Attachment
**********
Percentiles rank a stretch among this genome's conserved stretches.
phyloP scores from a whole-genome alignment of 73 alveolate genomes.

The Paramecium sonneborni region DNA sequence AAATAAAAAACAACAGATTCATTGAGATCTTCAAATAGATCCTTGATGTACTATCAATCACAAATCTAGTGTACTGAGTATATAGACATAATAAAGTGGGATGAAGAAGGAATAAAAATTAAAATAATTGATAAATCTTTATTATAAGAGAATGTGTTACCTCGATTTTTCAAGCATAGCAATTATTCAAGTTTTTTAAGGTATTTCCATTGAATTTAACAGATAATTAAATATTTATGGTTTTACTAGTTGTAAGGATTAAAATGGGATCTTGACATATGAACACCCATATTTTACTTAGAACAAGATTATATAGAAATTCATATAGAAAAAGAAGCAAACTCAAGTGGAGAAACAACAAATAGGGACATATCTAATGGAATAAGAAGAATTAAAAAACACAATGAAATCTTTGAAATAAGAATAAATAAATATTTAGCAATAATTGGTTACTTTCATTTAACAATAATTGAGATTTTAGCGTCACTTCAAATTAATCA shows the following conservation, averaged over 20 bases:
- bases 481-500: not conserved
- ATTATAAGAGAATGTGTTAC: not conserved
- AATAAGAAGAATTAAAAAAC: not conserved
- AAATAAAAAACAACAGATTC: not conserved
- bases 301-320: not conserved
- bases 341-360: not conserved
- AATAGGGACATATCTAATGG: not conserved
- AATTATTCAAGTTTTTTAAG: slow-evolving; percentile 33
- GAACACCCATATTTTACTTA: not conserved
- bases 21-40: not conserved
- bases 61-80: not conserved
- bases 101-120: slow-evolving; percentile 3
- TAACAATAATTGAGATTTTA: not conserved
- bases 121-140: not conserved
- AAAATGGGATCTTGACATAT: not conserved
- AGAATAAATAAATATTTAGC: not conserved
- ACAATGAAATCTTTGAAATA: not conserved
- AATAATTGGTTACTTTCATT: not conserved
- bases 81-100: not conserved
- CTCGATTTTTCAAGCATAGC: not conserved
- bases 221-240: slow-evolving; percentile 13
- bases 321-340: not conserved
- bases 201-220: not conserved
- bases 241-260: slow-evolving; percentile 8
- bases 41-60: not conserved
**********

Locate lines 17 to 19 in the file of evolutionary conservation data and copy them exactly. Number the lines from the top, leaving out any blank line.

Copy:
- bases 121-140: not conserved
- AAAATGGGATCTTGACATAT: not conserved
- AGAATAAATAAATATTTAGC: not conserved